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In OpenGL ES 1.x, one could do glTranslate first, and then glRotate, to modify where the center of rotation is located (i.e. rotate around given point). As far as I understand, in OpenGL ES 2.0 matrix computations are done on CPU side. I am using IwGeom (from Marmalade SDK) – a typical (probably) matrix package. From documentation:

Matrices in IwGeom are effectively in 4x3 format, comprising a 3x3 rotation, and a 3-component vector translation.

I find it hard to obtain the same effect using this method. The translation is always applied after the rotation. More, in Marmalade, one also sets Model matrix:

IwGxSetModelMatrix( &modelMatrix );

And, apparently, rotation and translation is also applied in one order: a) rotation, b) translation.

How to obtain the OpenGL ES 1.x effect?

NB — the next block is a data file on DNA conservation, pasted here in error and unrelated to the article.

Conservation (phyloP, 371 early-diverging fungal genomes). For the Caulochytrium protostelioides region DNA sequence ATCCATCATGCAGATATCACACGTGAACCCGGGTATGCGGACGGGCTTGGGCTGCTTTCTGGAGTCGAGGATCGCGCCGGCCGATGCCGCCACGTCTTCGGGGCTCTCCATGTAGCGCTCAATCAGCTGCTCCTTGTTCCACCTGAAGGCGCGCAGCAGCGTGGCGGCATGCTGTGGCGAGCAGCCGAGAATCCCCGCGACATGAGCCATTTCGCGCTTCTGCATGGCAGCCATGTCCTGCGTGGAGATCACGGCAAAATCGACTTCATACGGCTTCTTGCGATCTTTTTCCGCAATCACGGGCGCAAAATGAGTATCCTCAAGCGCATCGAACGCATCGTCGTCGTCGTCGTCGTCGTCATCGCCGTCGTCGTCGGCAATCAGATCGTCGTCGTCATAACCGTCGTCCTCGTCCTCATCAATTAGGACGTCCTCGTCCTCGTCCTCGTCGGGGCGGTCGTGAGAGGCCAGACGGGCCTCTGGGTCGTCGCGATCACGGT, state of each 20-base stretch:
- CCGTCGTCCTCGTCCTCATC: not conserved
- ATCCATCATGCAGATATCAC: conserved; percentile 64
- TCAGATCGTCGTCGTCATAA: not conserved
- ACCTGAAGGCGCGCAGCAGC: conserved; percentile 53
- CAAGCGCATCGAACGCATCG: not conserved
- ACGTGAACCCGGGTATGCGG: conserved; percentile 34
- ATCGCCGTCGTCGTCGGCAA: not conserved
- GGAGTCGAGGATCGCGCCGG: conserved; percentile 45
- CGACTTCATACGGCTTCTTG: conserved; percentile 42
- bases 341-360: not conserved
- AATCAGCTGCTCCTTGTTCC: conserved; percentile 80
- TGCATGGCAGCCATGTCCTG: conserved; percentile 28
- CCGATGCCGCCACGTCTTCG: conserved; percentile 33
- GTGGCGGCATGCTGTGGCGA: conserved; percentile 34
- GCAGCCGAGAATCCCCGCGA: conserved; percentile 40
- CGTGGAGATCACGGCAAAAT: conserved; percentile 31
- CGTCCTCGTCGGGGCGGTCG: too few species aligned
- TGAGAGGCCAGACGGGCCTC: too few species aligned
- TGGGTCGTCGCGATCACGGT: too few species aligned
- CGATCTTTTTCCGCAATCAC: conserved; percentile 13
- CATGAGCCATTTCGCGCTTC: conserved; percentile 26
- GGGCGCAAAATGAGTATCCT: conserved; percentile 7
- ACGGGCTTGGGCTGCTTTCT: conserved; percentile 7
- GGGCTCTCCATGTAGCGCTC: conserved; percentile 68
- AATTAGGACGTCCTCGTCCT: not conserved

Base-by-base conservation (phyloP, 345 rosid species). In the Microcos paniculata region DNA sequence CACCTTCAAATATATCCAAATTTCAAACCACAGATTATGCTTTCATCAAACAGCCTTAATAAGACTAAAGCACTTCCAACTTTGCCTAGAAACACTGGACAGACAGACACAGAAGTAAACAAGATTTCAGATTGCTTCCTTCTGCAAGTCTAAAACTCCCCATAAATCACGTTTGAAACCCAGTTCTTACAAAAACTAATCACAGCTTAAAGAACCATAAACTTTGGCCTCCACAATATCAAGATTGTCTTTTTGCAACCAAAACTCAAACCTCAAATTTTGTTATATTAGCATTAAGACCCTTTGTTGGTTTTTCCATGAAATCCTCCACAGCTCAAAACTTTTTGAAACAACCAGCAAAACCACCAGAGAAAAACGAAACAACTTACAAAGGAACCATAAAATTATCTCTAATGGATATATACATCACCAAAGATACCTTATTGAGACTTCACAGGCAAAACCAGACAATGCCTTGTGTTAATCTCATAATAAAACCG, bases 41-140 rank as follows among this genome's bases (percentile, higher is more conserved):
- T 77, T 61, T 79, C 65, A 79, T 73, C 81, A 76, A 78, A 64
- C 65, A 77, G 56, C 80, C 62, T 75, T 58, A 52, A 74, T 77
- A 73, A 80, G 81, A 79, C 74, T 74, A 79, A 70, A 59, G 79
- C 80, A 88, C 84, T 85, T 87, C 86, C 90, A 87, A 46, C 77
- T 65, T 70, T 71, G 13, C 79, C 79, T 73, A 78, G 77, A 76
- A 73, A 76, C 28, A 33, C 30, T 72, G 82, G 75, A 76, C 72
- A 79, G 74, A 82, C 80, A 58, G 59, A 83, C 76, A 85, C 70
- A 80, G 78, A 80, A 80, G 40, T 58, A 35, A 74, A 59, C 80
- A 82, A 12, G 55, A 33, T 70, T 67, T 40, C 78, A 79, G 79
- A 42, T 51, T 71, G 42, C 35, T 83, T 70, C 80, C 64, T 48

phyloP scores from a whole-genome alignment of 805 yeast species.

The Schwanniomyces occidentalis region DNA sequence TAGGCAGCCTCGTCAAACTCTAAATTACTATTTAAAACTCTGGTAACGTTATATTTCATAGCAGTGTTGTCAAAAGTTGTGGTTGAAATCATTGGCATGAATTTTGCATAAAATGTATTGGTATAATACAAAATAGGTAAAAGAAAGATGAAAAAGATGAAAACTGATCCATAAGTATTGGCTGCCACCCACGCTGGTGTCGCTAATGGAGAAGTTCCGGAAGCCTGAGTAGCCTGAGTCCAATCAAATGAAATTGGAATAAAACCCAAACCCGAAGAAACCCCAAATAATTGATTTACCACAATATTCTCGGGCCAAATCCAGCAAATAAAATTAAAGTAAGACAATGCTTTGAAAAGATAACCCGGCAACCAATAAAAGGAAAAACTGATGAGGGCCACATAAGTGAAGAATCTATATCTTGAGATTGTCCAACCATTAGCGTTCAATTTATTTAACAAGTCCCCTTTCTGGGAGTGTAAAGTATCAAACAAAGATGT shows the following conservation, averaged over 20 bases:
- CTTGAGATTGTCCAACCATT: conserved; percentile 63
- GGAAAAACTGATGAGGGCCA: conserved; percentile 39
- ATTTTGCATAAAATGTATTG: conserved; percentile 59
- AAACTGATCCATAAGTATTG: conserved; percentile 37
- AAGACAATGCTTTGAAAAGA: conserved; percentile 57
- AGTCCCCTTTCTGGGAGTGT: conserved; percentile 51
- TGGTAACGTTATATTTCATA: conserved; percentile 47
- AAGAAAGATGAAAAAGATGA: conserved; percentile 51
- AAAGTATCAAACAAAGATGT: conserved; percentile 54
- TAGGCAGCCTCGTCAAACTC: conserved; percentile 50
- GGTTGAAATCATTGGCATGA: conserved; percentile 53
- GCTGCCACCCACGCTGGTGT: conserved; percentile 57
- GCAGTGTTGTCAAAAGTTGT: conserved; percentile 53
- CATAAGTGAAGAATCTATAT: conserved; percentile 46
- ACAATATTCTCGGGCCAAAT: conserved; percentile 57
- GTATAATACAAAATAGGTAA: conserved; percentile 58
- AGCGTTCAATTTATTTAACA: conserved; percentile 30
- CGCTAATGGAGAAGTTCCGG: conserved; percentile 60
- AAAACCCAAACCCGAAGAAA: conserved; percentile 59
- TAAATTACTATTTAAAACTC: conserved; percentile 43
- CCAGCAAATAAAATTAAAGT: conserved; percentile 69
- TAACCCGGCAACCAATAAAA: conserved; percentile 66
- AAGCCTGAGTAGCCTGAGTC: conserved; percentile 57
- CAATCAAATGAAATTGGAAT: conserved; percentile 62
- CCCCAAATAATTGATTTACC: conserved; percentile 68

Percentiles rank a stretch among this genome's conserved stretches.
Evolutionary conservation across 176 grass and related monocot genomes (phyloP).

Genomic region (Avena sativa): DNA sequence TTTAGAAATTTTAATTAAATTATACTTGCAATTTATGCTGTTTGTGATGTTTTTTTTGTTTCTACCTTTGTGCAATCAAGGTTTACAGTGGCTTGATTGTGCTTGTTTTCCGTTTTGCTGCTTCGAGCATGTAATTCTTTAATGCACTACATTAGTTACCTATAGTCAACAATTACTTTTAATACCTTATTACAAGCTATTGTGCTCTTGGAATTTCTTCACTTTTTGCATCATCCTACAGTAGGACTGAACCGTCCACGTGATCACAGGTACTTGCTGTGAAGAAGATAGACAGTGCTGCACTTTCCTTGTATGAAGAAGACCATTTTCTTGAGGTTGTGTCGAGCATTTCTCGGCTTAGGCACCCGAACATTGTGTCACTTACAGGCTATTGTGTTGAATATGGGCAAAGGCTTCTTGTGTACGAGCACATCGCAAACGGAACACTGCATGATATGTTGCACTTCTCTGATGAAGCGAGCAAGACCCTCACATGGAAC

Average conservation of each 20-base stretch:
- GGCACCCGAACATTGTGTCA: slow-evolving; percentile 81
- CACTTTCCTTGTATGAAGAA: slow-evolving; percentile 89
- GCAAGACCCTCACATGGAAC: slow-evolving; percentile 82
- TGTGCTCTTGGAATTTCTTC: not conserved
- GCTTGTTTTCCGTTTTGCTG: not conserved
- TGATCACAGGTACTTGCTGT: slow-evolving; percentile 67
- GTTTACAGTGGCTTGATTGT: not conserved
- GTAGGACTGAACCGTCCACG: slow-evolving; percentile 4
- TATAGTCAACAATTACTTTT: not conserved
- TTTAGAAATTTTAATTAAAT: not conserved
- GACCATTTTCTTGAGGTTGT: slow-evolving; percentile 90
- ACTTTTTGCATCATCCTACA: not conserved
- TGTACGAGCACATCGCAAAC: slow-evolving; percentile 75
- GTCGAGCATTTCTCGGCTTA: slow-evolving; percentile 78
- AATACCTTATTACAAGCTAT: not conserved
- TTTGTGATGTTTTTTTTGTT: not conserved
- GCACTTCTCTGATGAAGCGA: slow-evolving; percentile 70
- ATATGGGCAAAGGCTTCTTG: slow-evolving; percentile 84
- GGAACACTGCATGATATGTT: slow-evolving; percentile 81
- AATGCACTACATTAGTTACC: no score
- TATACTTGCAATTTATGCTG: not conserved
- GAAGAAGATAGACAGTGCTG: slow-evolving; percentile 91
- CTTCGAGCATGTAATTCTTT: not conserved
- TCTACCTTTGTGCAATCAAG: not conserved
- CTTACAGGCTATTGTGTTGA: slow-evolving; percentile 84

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1 Answer

up vote 3 down vote accepted

Marmalades IwGX wraps OpenGL and it is more similar to GLES 1.0 then GLES 2.0 as it does not requires shaders.

glTranslate and glRotate modifying view matrix.

You may replace with

CIwFMat viewMat1 = IwGxGetModelMatrix();
CIwFMat rot; rot.SetIdentity(); rot.SetRotZ(.....); // or other matrix rotation function
CIwFMat viewMat2 = viewMat1; 
viewMat2.PostMult(rot); // or viewMat2.PreMult(rot);
IwGxSetModelMatrix(viewMat2);
// Draw Something
IwGxSetModelMatrix(&viewMat1);

If you use GLES 2.0 then matrix might be computed in vertex shader as well. That might be faster then CPU. CPU with NEON instructions have similar performance on iPhone 4S

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Can I ask for clarification? How to include the translation? Or, in other words, how to rotate around point (x, y, z)? –  Sydnic Dec 28 '12 at 20:49
    
Here is your formula: V2 = V1 * R * T I have not used IwGx for a while but I am almost sure that M1 = M1 * M2 is M1.PostMult(M2) and M1 = M2 * M1 is M1.PreMult(M2). –  Max Dec 28 '12 at 22:28
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